In recent years, project management has evolved significantly, and plenty of new tools have been developed to facilitate those changes as well. But anyone who follows trends related to project management knows that technology is just a part of the discussion. Project management methodologies still dominate the conversation, particularly Kanban vs Scrum.
What is Kanban?
The Kanban methodology focuses on work visualization, maximizing efficiency, and reducing work in progress. Teams following this method are all about limiting the time it takes to bring a certain project from beginning to end. They accomplish this goal through the use of a Kanban board and improving the workflow constantly.
Presently, the Kanban method is used by knowledge workers to improve various areas including cycle time, efficiency, quality, and productivity. Kanban also works well when used alongside Scrum or other Agile frameworks.
Related Content: An Overview of the Agile Kanban Methodology
What is Scrum?
Scrum project management is defined as an incremental and iterative work process that offers a highly prescriptive way in which the project gets finished. In the Scrum framework, teams have specified roles, artifacts, ceremonies, and processes. Work is divided into sprints – periods of time in which a task should be completed before another sprint can start.
A sprint has no particular length of time, but two-week and 30-day sprints are those most commonly used. Scrum Masters are in charge of leading prioritization meetings and Scrum status updates. These team leaders make sure that the team adheres to the standards set by the methodology.
Related Content: What is Scrum Management in Software Development?
In an efficient scrum team, members quickly learn their roles as time goes on. Their estimates are expected to improve and become more optimized over the course of multiple sprints. Then, depending on the length of the sprint, the team comes up with a shippable product and carries out a retrospective meeting. This helps them make the process better as they move to a new sprint. With such an iterative process, workflow estimations in a scrum framework are more accurate and multiple projects are handled effectively.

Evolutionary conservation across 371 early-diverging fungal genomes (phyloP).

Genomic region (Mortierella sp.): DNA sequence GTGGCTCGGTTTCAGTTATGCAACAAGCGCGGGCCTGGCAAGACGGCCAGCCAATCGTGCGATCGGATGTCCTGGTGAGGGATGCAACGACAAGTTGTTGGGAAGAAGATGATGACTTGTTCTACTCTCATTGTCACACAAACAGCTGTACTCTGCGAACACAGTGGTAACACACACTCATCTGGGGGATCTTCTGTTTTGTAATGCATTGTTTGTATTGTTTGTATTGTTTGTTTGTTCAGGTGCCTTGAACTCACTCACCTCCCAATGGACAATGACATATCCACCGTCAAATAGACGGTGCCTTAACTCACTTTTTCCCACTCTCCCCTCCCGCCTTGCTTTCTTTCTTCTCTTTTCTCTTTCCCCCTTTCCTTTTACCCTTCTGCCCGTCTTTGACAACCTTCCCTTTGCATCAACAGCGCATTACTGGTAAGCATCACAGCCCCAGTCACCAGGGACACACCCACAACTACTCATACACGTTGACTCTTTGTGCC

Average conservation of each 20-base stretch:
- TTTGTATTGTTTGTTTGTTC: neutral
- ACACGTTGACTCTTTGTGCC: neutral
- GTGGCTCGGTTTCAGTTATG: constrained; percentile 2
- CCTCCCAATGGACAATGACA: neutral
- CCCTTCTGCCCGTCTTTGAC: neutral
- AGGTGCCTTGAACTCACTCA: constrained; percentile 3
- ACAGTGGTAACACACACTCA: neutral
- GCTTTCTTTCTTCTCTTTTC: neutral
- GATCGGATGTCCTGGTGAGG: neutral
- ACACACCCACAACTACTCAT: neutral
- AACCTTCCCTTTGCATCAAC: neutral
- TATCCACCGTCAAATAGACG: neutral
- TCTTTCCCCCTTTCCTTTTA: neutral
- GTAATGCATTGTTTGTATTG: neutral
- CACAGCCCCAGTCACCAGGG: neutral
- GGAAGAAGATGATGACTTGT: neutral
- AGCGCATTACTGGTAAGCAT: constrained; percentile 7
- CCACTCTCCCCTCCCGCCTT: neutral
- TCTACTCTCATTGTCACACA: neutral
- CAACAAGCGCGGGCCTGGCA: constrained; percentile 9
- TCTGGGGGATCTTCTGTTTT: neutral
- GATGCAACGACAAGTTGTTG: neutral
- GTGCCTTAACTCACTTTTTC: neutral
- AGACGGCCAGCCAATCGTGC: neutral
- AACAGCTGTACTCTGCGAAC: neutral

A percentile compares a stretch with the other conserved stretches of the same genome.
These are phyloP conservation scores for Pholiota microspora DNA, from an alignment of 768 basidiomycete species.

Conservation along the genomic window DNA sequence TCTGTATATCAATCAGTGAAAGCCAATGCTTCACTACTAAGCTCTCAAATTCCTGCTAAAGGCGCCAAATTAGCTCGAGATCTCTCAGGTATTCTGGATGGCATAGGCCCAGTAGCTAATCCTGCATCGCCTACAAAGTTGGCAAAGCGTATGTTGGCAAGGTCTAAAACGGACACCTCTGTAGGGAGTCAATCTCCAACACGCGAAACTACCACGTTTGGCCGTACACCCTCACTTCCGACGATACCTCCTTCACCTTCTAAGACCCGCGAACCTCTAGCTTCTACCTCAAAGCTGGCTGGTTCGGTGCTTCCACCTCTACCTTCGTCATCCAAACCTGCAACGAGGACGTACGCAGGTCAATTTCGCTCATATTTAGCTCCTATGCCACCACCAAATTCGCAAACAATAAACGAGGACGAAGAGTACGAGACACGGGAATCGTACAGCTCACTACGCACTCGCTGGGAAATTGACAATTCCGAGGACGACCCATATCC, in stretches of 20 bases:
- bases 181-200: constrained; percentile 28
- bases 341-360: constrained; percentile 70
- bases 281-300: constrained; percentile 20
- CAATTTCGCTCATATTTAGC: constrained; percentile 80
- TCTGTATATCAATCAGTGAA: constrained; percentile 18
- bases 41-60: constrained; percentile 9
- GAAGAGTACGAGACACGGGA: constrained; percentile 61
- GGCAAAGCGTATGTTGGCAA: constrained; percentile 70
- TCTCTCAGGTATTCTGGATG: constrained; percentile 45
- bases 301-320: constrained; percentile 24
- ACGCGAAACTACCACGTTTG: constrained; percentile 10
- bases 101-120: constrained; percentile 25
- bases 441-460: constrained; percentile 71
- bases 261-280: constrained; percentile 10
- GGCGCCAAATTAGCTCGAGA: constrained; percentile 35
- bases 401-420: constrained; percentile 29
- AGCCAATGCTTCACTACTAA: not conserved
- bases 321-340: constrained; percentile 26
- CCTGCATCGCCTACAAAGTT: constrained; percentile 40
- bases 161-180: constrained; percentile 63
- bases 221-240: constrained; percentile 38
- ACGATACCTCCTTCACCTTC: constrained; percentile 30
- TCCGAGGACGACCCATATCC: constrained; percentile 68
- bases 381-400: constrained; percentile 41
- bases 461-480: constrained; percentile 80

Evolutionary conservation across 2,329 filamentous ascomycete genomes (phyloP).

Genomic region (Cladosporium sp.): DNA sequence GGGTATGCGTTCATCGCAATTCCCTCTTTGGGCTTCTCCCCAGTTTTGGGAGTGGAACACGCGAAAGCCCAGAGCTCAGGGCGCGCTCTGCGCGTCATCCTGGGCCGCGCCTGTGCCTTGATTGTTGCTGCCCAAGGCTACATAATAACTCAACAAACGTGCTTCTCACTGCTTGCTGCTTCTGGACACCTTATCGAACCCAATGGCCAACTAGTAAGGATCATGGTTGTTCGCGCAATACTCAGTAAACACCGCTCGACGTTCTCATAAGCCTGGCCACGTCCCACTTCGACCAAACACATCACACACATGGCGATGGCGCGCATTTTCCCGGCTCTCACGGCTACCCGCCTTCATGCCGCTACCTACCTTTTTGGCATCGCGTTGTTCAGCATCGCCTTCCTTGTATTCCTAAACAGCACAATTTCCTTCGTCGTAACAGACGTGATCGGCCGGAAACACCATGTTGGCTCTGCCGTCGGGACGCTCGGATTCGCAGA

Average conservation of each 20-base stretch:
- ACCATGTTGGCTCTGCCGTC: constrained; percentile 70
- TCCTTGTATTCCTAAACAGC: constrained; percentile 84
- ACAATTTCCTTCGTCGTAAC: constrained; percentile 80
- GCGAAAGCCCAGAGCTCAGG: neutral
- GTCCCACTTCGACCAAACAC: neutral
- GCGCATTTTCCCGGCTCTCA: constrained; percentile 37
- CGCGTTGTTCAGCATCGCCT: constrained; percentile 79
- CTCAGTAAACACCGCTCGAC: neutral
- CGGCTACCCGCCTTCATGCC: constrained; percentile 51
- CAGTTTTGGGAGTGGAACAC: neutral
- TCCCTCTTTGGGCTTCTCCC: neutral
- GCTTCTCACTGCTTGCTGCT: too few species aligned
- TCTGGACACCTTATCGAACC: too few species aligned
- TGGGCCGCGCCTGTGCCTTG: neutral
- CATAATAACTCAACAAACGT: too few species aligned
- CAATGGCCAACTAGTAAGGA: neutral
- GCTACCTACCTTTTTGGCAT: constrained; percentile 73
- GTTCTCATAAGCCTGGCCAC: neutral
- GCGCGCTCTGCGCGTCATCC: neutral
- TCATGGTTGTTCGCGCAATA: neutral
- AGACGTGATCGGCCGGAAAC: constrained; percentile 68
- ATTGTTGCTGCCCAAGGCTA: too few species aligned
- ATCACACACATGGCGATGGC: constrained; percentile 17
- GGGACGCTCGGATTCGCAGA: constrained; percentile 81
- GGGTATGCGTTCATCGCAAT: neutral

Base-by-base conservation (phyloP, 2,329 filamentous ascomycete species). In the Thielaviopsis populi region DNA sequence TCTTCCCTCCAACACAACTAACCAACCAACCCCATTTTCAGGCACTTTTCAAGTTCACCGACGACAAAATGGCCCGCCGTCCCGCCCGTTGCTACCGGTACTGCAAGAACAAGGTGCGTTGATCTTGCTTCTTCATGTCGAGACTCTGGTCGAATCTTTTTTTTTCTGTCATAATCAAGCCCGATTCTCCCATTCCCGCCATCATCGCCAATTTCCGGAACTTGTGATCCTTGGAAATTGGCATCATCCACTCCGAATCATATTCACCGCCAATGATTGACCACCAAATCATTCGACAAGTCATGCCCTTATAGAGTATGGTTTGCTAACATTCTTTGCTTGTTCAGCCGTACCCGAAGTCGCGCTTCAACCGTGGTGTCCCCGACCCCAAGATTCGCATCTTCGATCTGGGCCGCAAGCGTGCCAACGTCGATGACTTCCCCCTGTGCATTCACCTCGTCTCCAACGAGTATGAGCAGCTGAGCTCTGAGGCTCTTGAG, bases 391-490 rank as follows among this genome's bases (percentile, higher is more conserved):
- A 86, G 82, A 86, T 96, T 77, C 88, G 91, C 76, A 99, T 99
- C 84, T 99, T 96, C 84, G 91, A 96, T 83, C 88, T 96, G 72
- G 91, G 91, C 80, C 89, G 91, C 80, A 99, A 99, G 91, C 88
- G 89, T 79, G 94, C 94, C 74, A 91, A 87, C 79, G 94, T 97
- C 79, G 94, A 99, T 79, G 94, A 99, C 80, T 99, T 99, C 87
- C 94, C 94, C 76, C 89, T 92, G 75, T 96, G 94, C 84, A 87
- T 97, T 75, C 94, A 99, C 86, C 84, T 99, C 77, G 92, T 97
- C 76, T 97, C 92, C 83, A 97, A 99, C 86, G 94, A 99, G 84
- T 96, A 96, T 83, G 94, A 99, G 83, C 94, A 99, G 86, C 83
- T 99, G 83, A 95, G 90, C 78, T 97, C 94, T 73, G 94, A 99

On the other hand, a Kanban team doesn’t have a required iteration or time box. Although it’s iterative in nature, constant improvement is expected as work is completed on a regular basis. In the use of Kanban, limitations on certain conditions in the workflow are regulated, at least until an improved set of limits happens to ensure efficient and steady workflow.
Kanban vs Scrum: Choosing a Methodology for Your Project
When deciding between these two agile methodologies–or whether you should actually invest in an agile framework at all–it’s important to evaluate your business requirements first. Figure out if your priority is to complete a project faster or if you want to improve the overall process. For faster production, scrum would be your best bet. Kanban, on the other hand, works well for improving the process of production.
Scrum and Kanban both have the advantages that come with the Agile methodology, and they both help with project management in a tried and true fashion. However, your decision does not have to be so black and white. Instead of seeing it as kanban vs scrum, you can use hybrid models influenced by both frameworks for a more effective workflow.